Victor Hugo's masterpiece,  "Les Misérables" contains many insights on the human condition.  In these two paragraphs, a daughter in an impoverished household complains about having to wear shoes when she enters the church (and in this case she had entered the church with the sole purpose of seeking to exploit a wealthy man who was regularly there to worship). "A clever girl, possibly; but I tell you I won't put these shoes on again, and that I won't, for the sake of my health, in the first place, and for the sake of cleanliness, in the next. I don't know anything more irritating than shoes that squelch, and go ghi, ghi, ghi, the whole time. I prefer to go barefoot."
"You are right," said her father, in a sweet tone which contrasted with the young girl's rudeness, "but then, you will not be allowed to enter churches, for poor people must have shoes to do that. One cannot go barefoot to the good God," he added bitterly.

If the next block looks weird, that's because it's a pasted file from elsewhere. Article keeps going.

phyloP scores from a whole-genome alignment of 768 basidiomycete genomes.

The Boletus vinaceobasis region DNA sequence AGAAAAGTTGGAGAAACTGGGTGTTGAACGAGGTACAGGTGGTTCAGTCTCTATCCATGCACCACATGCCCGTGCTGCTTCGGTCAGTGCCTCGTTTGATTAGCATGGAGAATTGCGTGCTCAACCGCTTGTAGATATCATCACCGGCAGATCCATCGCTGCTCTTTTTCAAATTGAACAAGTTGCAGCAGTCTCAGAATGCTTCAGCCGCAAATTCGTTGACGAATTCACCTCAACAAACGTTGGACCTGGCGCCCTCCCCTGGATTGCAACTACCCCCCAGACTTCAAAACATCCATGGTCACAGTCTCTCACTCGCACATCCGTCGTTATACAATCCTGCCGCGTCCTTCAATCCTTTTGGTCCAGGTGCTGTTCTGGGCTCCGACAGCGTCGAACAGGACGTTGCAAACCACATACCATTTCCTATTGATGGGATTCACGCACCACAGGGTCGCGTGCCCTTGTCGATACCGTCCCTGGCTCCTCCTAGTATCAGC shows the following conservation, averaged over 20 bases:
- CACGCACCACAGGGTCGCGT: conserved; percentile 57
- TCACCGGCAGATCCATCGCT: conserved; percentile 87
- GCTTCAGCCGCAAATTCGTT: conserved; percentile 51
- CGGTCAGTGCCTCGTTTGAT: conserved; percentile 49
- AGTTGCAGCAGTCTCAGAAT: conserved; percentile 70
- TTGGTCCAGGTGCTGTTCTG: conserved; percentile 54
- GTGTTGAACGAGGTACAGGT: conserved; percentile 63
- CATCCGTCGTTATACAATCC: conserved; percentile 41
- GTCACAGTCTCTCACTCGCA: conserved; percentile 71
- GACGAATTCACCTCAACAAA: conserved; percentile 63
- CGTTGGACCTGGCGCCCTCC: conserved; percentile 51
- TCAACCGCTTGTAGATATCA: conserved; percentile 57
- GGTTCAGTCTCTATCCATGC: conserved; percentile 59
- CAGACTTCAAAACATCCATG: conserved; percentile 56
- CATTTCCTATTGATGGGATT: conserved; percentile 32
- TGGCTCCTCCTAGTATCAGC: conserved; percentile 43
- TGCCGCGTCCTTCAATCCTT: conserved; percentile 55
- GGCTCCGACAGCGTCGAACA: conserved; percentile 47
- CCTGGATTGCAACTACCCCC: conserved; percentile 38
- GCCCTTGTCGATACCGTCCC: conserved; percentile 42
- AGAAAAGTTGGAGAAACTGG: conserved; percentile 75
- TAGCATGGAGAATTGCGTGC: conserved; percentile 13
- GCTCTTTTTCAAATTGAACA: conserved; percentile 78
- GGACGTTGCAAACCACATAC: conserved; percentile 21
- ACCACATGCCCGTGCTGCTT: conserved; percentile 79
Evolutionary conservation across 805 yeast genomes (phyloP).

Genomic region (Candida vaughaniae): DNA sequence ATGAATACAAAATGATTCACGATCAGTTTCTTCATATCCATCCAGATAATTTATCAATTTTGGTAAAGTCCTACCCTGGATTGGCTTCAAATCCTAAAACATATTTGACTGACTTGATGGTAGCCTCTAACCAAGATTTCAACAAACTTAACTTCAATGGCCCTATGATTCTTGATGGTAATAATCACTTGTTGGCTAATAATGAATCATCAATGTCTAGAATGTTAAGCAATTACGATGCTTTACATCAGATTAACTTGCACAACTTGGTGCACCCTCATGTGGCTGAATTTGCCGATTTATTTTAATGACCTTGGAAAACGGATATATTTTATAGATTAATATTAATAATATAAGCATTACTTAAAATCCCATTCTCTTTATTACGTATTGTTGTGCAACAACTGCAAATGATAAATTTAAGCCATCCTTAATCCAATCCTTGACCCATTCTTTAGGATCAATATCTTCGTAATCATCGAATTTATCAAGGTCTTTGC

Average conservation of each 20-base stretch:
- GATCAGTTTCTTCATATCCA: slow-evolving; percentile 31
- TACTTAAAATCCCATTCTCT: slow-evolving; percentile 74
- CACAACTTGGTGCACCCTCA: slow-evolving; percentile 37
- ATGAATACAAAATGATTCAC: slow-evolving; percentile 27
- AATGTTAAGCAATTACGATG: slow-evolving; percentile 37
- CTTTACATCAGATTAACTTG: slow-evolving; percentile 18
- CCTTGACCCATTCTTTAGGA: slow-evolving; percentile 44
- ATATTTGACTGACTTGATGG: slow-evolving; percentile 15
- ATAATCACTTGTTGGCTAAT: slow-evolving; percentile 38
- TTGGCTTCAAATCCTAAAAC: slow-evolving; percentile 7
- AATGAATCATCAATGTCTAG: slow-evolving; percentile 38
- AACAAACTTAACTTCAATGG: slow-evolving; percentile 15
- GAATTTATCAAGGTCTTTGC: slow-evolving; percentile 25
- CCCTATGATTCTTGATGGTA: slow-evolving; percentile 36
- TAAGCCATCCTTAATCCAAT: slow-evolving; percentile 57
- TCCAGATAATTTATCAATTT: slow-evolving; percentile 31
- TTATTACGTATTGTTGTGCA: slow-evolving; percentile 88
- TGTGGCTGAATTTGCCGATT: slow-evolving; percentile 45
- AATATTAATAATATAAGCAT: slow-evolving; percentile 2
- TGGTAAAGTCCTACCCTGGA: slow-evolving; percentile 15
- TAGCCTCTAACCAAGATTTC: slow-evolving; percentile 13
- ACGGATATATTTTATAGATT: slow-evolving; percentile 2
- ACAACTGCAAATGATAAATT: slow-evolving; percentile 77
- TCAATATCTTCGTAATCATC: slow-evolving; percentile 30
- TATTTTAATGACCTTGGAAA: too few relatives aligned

Mocking Christians

Recently I read an article on the internet about Alton Brown, who just so happens to be my favorite Food Network personality (bring back Good Eats!).  In the article he talks about his experiences in the world of television and towards the end of the article he is asked about his Christian faith.

After sharing the post on Facebook, a brother pastor pointed out that the first two responses to the article in the comments section that followed it were as follows.

Alton Brown, i hope you have a quick recovery from your mental illness and get back to being the amazing cook and host you are. and
 I'm a grown up and don't believe in fairy tales and I'll never watch God Eats the same way again. I would think that a healthy relationship to food and growing and planting and weeding and sowing would move you away from the fairy tale, but I guess not.  Ah yes, the mocking of Christianity.